Perry Fewell doesn't know much yet. He's unsure of the system he'll be running, whom he'll have executing it and even where he'll be calling it from.
Soon the Giants' new defensive coordinator hopes to have answers for all of those questions and more. But right now, as he settles into his job, he's devoting his time to getting to know the players and coaches with whom he'll be working. Eventually, though, he expects to have a firmer grasp on what he called the "workable challenge" of restoring pride and production to the defense.
"I'm currently evaluating, looking at our players and trying to get what they do best in my mind and what I can bring to the table to help them do what they do best better," he said. "Scheme-wise, I'm still in the process of formulating that."
It's a directive that appears to be coming straight from the top. In an interview on WFAN Thursday, Tom Coughlin said he told Fewell to "come in and sit with our coaches and look at, first of all, all of our players, evaluate our players, get his own opinion about our players, and then get into the X's and O's."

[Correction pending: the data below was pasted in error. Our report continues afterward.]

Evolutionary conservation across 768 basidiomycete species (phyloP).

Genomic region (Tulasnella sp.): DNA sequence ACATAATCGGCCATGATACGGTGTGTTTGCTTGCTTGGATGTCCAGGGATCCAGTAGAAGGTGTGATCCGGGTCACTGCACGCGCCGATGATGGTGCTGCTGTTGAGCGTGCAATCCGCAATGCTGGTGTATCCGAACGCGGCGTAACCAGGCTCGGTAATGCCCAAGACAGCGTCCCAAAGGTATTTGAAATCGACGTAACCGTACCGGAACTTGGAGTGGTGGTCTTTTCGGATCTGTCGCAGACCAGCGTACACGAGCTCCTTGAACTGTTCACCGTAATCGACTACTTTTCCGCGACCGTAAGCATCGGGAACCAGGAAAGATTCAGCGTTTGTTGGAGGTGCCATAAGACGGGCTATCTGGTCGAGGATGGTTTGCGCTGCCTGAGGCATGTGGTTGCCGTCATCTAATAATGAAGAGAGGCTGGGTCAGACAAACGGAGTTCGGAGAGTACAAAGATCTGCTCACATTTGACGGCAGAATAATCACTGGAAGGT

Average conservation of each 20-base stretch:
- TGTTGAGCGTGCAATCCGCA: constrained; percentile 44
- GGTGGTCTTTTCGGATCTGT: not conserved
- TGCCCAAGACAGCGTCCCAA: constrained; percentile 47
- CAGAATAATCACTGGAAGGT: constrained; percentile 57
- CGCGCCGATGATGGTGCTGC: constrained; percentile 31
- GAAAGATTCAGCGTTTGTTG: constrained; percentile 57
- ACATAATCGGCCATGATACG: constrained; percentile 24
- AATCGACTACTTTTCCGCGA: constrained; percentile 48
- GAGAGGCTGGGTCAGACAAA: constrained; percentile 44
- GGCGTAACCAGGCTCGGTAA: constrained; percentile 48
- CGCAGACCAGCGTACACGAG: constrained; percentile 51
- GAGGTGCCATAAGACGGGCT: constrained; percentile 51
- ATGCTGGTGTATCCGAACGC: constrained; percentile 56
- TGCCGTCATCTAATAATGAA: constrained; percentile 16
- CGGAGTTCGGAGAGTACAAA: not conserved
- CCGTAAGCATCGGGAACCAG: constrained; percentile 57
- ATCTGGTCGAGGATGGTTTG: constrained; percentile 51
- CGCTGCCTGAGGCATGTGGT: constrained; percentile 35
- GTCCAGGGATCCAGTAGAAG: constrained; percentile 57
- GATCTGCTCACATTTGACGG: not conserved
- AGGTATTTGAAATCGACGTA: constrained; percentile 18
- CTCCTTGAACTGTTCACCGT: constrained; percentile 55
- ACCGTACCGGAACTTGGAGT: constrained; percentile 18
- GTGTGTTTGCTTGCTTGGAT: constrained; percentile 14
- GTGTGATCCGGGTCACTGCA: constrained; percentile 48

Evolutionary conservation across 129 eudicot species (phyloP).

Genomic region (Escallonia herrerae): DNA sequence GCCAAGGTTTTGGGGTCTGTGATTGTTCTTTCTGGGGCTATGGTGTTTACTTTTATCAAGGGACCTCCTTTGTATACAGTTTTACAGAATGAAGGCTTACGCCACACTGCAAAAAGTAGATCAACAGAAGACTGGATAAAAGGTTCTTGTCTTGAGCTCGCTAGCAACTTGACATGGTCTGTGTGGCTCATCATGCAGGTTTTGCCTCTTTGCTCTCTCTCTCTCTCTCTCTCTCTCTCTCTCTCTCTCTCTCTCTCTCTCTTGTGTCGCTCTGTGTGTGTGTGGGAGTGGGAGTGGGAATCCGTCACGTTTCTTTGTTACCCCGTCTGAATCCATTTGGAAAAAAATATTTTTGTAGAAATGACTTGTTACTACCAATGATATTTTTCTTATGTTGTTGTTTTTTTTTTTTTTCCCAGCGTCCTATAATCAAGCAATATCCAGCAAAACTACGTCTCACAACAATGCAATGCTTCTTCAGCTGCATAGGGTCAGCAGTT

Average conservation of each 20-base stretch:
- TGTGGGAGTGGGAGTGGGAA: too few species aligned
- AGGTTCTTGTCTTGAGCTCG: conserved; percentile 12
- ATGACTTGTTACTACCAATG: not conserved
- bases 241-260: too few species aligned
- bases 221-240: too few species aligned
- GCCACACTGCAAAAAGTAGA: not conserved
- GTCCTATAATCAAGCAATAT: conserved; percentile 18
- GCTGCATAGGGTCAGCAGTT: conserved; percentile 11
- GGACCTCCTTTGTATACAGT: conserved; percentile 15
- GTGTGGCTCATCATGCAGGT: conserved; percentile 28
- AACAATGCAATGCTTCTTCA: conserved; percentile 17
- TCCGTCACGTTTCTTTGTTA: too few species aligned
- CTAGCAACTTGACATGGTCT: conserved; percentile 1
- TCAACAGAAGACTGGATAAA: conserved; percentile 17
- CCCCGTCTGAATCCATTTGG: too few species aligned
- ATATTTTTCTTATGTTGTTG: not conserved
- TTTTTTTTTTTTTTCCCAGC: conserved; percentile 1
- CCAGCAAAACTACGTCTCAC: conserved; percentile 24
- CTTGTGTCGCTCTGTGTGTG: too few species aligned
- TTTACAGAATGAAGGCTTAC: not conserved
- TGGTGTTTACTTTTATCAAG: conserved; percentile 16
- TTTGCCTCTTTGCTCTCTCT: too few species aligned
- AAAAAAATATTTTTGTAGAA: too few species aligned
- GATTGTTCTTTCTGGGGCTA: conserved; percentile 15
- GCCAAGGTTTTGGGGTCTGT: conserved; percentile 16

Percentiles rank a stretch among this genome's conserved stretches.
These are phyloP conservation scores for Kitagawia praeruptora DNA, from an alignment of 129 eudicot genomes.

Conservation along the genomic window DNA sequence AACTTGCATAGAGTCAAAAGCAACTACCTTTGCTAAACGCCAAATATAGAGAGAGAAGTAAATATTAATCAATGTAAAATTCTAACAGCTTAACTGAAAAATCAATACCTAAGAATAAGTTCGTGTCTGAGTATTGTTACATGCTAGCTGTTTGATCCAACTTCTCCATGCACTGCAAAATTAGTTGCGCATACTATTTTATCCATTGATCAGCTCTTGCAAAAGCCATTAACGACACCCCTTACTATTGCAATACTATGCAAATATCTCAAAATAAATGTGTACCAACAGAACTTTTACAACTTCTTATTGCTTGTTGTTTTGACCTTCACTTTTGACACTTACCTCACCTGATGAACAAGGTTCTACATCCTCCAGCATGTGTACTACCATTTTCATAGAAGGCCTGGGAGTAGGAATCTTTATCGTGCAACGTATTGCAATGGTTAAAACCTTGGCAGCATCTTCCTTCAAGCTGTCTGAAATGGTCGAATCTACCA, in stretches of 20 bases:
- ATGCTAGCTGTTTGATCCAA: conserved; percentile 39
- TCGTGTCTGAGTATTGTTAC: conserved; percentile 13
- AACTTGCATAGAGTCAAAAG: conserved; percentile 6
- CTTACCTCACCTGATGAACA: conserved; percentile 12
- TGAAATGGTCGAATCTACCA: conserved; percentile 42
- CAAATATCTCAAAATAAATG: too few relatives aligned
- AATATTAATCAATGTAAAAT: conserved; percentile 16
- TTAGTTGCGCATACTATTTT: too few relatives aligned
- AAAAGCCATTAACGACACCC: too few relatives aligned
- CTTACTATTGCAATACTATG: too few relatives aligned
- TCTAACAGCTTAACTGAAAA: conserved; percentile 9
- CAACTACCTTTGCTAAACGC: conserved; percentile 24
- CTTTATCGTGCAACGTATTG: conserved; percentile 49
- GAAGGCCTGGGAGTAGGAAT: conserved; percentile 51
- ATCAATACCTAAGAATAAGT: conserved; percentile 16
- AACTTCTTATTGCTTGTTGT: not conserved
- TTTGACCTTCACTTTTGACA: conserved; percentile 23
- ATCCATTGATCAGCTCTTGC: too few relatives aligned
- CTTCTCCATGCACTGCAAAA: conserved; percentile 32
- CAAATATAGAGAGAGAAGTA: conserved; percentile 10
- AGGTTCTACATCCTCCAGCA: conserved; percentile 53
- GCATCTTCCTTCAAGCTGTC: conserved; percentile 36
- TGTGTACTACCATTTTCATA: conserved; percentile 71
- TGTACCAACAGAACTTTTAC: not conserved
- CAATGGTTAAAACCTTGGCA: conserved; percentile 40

One thing Fewell seems certain of is that the strength of the defense is in its front line. That was the assumption by most people last year, too, but the unit underperformed and the Giants allowed more points than all but one team in franchise history.
"I see a talented group that can play football," Fewell said. "I haven't been with very many teams that have that many talented athletes at that defensive line position. That's why I say it's the strength of our team."
Although he has not come up with a blueprint - he is unsure if he will coach from the press box or the sideline and was uncertain of the status of defensive leaders Osi Umenyiora and Antonio Pierce - Fewell has a few sketches and doodles on how he envisions the defense next season.
"I want to be fundamentally sound, I want to be multiple in what we do, I want to attack, I want to be aggressive," he said. "I want our players to play fast and have fun playing the game. Definitely create turnovers.''
As for the players' adjustment to a third coordinator in three years, Fewell said he doesn't expect a difficult transition. "I think they will grasp the defense relatively quickly," he said. "Will they be able to execute all the little things, the little details? That's what will take time."
And as soon as Fewell knows those details, he'll start sharing them with the team.
Notes & quotes: Coughlin told WFAN he doesn't blame fired coordinator Bill Sheridan for the poor defense. "It just didn't get done and I think that's the best way to leave it," he said. "No one person is responsible, and we needed to make a change." . . . Giants offensive coordinator Kevin Gilbride was among nine applicants for the South Florida head-coaching job, according to a public record request by the Tampa Tribune. The job went to Skip Holtz.